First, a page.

Recently we saw an article about Rosa Park’s Featherlike Pancake recipe. We also looked online and there were quite a few additional articles about this recipe and Rosa Parks. Rosa Park’s was a key African American civil rights activist, famous for refusing to give up her seat on a segregated bus back in December 1955. This action on her part resulted in protests which helped to eliminate segregation laws and helped pave the way towards achieving racial equality. After her death, when going through her papers, this recipe was found written on an envelope among the papers.
One of the ingredients in this recipe is peanut butter. We make pancakes an a fairly regular basis, and we are big fans of heart healthy peanuts. Eating peanuts, has been shown to reduce heart disease, diabetes, cholesterol, and lower blood pressure. We don’t want to miss our on an opportunity to promote peanuts which are grown in the southern states from Virginia to New Mexico, but primarily in GA, FL, AL, TX, SC, and NC.
We really liked this recipe. The pancakes are very fluffy and lite. The peanut taste is there but not overwhelming. We ate ours with, real maple syrup, jam/jelly, and bottled store bought pancake syrup. It all tasted great!! We ate quite a few of the pancakes without anything on them at all. They were almost habit forming; being eaten by the stove and never making it to the table.
Rosa Park’s Featherlike Pancakes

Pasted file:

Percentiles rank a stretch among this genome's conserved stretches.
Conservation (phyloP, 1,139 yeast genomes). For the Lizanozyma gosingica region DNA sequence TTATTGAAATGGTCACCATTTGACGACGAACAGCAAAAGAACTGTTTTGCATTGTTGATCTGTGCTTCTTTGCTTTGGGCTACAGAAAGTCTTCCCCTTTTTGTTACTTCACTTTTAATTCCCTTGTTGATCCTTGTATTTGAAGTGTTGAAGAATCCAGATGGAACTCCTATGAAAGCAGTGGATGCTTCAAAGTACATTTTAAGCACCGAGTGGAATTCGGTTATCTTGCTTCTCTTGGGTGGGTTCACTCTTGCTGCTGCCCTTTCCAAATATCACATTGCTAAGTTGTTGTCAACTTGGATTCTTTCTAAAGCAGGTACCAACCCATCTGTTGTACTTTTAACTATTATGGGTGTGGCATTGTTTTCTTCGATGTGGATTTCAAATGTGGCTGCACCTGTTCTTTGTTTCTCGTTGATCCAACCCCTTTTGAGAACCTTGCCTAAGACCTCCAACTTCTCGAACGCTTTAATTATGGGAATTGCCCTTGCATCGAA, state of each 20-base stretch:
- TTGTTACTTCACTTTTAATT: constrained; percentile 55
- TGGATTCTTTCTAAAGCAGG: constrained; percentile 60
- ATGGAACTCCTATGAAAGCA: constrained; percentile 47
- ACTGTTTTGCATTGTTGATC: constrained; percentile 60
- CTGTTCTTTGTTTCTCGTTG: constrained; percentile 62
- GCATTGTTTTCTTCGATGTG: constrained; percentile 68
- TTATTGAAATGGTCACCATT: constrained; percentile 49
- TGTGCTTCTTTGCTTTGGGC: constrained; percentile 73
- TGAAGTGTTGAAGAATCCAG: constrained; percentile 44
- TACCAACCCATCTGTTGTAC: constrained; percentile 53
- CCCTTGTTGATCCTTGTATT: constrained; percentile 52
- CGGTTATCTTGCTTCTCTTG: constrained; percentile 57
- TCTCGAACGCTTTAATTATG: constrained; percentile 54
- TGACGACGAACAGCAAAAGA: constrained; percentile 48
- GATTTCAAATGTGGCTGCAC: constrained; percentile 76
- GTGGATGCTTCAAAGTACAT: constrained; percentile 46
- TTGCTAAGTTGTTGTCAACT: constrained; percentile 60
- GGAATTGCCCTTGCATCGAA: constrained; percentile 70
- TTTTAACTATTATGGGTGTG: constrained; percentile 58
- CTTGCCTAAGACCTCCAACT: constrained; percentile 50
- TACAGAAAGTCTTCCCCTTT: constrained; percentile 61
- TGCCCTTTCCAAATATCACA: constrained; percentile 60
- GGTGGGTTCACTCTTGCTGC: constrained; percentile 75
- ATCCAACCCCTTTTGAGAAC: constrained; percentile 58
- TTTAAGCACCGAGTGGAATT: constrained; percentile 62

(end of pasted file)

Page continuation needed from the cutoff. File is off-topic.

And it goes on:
1 Cup of Flour (we used an all purpose flour)
2 Tablespoons of Baking Powder
1/2 teaspoon of salt
2 Tablespoons of sugar
1 1/4 Cup of milk (we used 1%, but any cow’s milk will do)
1/3 Cup of peanut butter (we used Jiff®)
1 Tablespoon of melted shorting or oil (we use corn oil for pancakes)
Putting it all together:
1) Preheat your griddle or frying pan over medium heat. We use a little corn oil to grease the pan.
1) Combine all the dry ingredients together in a medium to large bowl by mixing with a spoon.
2) Mix all the wet ingredients together in another bowl until uniformly blended. It took a little extra mixing to get the peanut butter blended.
3) Combine the wet and dry ingredients and mix until pretty uniform. A few lumps are ok! Avoid over mixing!
4) Pour or spoon your batter onto the hot pan.
5) Flip when the edges start to cook and “bubbles” start to form across the pancake.
6) Flip one or two times.
1) Check for being done by making a tiny cut in middle of the pancake with your spatula. If there is no liquid batter, it is done! We make our cut on the underside of the pancake.
2) This recipe yielded about 10 four inch pancakes which was easily enough for 3 average servings. If you’re feeding teenage boys, that is whole different story!!
When I was growing up in western NY state, one of my friends was part of a big family with at least six children, four of which were boys. I stayed overnight at their house one night and ate breakfast in the morning. Their mother made pancakes. Each child, including me, got one big pancake. Each pancake was made big enough to cover the entire top of a full size dinner plate. The pancakes were great!! It was her way of feeding a small crowd, all at once, making it uncomplicated and still really good!!
Years ago, I worked with a young man who had been an assistant manager at a peanut processing plant in North Carolina. One of the products they made at the plant was Jiff® Peanut Butter. He remarked that the specifications for Jiff were for the very highest quality peanuts. We have eaten Jiff ever since.